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tap
Longman Dictionary of Contemporary English
tap
I.noun
COLLOCATIONS FROM OTHER ENTRIES
bath tapsBritish English
▪ The water coming out of the bath taps was freezing cold.
mixer tap
tap dancing
tap on/at the door (=hit it very gently)
▪ I tapped on the door and opened it.
tap resources (=take them from an area)
▪ Several nations are eager to tap the mineral resources in Antarctica.
tap water (=water that comes out of a tap)
▪ The tap water is not safe to drink.
tap water
tap your feet (=bang them gently on the ground)
▪ She was tapping her feet in time with the music.
turn the handle/knob/key/tap etc
▪ She gently turned the handle of the bedroom door.
turning on the tap
▪ ‘I’m thirsty,’ she said, turning on the tap.
EXAMPLES FROM OTHER ENTRIES
▪ I was startled by a light tap at the door.
▪ She gave Mike a drink of water from the tap.
▪ The FBI had put a tap on Mitchell's phone line.
▪ There was a tap at the door.
▪ What are they doing next door? I can't stand this constant tapping on the wall.
EXAMPLES FROM CORPUS
▪ A tap on the door sounded above the wind.
▪ A rubber hose-pipe snaked across the yard from the kitchen window, bringing hot water from the tap in the big sink.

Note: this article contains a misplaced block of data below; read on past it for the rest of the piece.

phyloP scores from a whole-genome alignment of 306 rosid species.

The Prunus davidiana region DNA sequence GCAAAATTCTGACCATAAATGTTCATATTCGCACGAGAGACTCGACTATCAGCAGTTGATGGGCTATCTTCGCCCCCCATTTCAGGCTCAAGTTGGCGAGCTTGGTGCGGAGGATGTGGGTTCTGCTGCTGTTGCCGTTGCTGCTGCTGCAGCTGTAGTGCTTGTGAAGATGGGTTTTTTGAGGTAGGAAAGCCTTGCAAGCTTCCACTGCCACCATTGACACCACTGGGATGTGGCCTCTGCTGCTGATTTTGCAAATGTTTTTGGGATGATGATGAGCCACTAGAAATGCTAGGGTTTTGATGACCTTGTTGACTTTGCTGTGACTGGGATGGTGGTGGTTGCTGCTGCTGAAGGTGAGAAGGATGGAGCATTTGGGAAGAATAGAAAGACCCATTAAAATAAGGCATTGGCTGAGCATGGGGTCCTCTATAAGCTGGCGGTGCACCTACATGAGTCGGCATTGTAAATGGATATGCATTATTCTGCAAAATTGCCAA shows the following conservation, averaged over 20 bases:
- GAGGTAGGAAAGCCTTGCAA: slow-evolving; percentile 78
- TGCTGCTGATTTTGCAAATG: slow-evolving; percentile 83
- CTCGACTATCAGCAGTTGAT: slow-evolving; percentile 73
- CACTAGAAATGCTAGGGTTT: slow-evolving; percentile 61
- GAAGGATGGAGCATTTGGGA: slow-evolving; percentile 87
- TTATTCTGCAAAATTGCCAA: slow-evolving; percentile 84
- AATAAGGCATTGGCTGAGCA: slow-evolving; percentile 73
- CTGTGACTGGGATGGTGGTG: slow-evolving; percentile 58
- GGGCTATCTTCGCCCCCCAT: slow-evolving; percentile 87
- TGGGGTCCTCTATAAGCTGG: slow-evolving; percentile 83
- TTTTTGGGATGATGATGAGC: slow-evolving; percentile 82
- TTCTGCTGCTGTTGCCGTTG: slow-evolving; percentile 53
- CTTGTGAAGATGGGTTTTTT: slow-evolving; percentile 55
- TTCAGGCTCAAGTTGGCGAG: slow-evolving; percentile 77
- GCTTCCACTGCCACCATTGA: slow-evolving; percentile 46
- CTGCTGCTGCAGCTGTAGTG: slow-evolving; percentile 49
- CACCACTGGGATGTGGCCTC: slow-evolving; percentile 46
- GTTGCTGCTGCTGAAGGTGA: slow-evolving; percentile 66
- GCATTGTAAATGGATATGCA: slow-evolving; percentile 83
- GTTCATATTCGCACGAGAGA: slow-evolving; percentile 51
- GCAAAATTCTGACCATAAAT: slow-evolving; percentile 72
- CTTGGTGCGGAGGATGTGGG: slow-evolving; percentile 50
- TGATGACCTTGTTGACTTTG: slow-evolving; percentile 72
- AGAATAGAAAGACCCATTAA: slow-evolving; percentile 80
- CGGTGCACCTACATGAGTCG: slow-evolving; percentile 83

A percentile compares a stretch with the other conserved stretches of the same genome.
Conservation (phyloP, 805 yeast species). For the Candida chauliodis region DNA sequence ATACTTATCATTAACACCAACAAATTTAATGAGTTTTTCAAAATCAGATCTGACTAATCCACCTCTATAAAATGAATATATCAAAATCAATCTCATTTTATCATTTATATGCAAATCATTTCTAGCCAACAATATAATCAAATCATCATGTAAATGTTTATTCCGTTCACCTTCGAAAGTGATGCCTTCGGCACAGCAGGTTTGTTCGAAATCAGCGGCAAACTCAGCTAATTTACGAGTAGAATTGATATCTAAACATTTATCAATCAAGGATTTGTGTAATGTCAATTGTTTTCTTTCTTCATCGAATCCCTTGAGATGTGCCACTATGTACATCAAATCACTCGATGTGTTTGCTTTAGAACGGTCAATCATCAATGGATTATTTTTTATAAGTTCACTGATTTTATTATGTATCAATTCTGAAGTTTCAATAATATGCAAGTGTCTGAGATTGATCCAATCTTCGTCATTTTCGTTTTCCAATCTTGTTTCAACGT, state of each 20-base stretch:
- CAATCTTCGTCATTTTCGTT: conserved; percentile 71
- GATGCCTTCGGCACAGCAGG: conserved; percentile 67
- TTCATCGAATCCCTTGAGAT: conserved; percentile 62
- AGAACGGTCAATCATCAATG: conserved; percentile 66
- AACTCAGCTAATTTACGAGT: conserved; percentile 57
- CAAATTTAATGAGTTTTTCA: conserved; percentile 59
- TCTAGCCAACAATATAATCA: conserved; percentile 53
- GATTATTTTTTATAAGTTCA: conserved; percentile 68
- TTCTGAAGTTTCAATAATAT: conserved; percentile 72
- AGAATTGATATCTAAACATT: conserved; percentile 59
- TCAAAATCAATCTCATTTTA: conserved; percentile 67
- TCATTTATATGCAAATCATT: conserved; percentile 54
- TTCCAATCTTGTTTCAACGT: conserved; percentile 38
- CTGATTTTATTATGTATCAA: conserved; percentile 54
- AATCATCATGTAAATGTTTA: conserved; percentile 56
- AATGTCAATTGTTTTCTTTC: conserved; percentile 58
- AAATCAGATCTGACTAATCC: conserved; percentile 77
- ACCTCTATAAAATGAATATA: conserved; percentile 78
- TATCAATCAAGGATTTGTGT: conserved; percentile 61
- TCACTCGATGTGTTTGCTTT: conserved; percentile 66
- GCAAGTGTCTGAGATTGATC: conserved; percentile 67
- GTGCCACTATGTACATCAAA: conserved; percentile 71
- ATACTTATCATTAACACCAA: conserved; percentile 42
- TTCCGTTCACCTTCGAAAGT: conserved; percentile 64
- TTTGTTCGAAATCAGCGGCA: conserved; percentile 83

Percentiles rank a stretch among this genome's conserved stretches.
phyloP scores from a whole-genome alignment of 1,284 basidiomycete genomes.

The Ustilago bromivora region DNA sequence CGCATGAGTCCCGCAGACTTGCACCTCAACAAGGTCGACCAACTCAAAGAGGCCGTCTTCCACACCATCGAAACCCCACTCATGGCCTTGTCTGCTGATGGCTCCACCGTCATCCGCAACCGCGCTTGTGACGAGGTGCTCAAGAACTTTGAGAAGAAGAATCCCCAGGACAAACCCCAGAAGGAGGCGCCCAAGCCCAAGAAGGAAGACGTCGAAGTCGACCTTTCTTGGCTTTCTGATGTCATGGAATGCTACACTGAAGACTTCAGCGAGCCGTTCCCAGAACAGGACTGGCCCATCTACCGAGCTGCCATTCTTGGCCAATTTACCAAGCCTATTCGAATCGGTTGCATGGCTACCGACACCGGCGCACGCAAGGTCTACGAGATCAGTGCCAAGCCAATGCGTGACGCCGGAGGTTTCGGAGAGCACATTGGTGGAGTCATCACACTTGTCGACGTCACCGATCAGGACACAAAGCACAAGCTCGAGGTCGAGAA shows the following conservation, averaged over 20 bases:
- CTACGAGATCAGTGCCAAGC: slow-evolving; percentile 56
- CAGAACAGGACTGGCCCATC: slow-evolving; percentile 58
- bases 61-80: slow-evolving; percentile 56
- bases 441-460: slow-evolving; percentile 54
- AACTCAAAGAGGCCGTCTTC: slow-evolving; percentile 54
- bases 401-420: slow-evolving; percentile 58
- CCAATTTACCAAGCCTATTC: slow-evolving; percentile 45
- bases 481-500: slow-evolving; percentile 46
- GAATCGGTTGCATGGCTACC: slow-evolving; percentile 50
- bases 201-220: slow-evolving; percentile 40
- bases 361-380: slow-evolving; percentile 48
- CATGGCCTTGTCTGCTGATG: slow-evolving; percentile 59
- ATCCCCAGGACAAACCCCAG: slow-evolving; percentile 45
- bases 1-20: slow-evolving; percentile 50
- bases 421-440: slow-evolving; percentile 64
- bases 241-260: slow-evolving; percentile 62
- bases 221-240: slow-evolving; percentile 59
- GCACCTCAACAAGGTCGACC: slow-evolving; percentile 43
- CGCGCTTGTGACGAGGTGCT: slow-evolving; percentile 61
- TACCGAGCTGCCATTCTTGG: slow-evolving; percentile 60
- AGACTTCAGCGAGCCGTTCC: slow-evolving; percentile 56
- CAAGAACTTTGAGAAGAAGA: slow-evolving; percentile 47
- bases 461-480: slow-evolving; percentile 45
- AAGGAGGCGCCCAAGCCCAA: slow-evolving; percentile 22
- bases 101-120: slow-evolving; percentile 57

▪ For the second time, there was a tentative tap on the door.
▪ I am stopped mid-anecdote by an imperious tap on my shoulder.
▪ The bath looked as if it had been hollowed out of a single lump of the stuff, with monstrous gold dolphins for taps.
▪ There was a tap on the window as Iris passed on her way to the front door of Hawthorn Cottage.
II.verb
COLLOCATIONS FROM CORPUS
■ ADVERB
gently
▪ Leave for about a minute, then gently tap off any excess glitter.
▪ He tapped gently on the door which was pulled open by Red Nose.
▪ She walked slowly towards the door, tapped gently, then stood back and waited.
▪ So I plucked up my courage and tapped gently on the door.
in
▪ He cleaned out a pocket and tapped in a nut.
▪ His chip shot came up an inch short and he tapped in for par.
lightly
▪ And she descended the stairs and, tapping lightly on the door, turned the handle and went in.
▪ Cops in twos and threes huddle, lightly tap their thighs with night sticks and smile at me with benevolence.
▪ She tapped lightly on the tall, wide, ornately panelled door, then pushed it open and walked in.
▪ Our driver rolled up his window and backed away, lightly tapping the front bumper of the car behind.
▪ He walked towards the door and tapped lightly on it.
▪ Glover lightly tapped his cane, looked off over the yellow lights dancing in the lake.